By Jean Debrie, Juliette Maulat, Sandrine Berroir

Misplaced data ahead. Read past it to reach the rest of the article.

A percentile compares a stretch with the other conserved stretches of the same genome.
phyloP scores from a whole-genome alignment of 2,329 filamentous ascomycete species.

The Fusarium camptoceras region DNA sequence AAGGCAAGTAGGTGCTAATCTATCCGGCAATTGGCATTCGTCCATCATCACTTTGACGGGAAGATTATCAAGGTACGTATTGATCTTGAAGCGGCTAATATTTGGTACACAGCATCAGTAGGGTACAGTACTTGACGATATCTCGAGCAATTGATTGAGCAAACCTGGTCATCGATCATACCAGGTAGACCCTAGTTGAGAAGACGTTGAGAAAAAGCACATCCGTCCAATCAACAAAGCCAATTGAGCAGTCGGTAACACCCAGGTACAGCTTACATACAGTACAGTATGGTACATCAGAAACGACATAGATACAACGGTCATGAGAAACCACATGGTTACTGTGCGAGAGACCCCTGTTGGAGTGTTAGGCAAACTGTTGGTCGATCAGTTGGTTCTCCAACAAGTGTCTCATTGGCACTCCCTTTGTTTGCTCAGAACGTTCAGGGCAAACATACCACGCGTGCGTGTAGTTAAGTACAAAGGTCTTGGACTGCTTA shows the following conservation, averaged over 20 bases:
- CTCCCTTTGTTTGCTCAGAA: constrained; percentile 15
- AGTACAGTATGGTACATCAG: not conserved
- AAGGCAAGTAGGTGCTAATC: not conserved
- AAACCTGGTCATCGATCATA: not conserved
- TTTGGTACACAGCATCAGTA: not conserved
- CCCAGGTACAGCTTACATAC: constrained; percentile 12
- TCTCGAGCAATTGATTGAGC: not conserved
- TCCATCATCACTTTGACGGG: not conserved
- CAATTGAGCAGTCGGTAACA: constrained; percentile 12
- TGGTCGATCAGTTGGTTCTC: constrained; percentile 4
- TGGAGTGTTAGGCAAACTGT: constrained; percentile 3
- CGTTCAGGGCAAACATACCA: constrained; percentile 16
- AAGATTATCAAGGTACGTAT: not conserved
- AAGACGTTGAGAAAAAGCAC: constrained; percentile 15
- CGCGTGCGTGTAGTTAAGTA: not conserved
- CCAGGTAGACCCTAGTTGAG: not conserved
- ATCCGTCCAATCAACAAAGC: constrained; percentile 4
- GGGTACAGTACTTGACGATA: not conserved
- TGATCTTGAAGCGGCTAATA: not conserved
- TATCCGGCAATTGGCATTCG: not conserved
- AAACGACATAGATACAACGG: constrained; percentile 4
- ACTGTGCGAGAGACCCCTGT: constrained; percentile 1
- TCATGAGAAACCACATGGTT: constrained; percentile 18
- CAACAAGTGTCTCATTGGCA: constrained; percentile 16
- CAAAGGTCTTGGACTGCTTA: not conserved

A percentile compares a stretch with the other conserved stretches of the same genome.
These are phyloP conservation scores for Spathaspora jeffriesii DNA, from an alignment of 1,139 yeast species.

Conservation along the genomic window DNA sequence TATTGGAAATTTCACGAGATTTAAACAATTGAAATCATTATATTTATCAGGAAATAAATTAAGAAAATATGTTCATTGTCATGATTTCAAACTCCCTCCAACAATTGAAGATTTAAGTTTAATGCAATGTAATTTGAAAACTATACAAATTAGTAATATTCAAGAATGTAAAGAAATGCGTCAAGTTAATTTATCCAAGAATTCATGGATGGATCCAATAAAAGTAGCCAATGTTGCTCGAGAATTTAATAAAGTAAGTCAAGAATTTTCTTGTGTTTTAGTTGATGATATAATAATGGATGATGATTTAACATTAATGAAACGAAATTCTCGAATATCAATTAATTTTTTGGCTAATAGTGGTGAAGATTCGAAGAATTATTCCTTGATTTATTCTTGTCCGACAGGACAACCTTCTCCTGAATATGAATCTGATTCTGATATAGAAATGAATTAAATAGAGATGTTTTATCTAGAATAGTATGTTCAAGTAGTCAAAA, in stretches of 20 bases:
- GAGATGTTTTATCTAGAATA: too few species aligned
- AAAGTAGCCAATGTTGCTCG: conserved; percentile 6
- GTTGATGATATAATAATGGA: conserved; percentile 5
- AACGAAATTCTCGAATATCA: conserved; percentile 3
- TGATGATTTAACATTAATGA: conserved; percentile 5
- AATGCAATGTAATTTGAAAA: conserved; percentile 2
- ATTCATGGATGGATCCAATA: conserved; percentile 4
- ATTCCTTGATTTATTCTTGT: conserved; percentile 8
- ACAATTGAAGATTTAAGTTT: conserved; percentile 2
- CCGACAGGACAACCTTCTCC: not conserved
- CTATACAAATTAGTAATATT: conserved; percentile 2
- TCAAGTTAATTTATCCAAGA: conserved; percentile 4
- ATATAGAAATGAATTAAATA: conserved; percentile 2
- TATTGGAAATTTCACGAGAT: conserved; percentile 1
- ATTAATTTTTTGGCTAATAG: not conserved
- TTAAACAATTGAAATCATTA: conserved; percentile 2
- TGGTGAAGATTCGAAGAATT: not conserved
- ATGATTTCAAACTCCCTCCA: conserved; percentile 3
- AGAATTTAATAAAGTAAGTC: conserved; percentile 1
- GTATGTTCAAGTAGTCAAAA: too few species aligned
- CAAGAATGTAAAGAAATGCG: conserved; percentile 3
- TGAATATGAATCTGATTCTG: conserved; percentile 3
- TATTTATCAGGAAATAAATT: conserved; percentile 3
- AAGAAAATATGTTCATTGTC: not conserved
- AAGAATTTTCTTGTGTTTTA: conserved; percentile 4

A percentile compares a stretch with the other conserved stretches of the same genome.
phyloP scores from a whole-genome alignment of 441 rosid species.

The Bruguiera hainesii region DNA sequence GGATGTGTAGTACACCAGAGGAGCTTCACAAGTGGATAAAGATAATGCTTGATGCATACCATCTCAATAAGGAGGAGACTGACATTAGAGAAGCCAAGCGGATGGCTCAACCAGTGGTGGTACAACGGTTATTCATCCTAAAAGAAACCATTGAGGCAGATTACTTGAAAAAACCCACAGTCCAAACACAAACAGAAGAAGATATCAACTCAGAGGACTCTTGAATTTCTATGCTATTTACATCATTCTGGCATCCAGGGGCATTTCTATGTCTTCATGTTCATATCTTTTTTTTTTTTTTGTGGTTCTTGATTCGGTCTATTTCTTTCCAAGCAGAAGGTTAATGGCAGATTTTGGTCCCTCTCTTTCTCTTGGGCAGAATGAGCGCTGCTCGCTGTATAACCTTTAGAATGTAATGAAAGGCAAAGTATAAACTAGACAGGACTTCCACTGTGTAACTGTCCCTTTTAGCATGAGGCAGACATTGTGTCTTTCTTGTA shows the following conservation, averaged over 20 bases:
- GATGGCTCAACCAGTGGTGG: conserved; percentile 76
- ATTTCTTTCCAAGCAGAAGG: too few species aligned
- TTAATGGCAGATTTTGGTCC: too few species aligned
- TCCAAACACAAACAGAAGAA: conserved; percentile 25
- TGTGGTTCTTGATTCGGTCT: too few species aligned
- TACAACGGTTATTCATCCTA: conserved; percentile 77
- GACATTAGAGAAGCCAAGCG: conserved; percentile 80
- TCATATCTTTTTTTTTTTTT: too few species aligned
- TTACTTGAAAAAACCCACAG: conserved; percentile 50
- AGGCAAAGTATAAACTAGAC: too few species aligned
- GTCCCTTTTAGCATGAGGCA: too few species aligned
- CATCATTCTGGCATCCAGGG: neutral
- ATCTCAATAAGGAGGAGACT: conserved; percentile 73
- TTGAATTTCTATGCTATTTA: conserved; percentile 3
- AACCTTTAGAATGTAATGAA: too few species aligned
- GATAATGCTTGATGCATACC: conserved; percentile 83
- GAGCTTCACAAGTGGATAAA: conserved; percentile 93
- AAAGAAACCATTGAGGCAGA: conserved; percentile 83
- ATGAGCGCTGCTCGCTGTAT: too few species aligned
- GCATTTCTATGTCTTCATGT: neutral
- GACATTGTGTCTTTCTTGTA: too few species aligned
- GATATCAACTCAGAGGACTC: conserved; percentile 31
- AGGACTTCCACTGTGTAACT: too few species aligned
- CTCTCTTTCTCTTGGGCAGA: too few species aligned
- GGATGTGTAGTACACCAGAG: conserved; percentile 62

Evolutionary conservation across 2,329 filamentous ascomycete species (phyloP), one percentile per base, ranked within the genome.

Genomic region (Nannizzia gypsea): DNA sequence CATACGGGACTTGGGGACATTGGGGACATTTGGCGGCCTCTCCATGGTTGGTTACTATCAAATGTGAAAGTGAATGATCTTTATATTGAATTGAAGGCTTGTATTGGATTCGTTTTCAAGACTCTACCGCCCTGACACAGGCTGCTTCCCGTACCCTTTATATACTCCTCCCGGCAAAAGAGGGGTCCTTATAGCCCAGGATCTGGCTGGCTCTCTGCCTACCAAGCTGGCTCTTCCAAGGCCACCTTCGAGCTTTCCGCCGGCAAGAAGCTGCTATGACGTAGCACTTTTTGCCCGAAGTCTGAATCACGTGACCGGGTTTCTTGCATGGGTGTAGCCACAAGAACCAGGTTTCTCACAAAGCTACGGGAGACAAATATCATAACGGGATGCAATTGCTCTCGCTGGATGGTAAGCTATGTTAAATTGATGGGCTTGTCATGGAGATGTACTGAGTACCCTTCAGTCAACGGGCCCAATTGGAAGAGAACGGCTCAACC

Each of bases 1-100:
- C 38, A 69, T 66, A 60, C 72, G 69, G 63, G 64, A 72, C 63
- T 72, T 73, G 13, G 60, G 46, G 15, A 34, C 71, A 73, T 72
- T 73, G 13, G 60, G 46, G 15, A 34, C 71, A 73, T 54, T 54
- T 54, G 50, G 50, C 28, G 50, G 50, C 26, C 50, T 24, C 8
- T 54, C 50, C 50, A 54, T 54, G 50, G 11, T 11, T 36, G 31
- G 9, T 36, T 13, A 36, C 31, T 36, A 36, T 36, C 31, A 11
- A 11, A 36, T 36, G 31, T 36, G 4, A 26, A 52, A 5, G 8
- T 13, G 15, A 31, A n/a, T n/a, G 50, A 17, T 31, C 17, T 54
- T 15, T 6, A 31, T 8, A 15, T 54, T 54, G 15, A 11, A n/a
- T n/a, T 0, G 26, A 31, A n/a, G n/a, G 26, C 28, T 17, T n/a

This paper studies urban policies on automobility and possible alternatives. The place of the car in the city is on political and media agendas in various urban contexts. Many controversies have been examined in academic research. Drawing on this existing work, we propose an analysis of the public policies for car mobility reduction that have been implemented in the metropolitan areas of Brussels and Paris. Based on a study of planning documents and interviews with stakeholders, we explore the objectives, the instruments and the implementation of these urban policies. This comparison allows discussion of public policy goals (modal shift, decarbonisation, recent developments towards the reduction of car mobility), and the diversification of instruments used (incentives and secondary coercive tools, demand management, etc.) in a context of complex metropolitan governance. Analysis of this public policy toolbox confirms that there is opposition between central and peripheral areas in the regulation of automobility despite recent developments aimed at generalising car reduction goals on a metropolitan scale.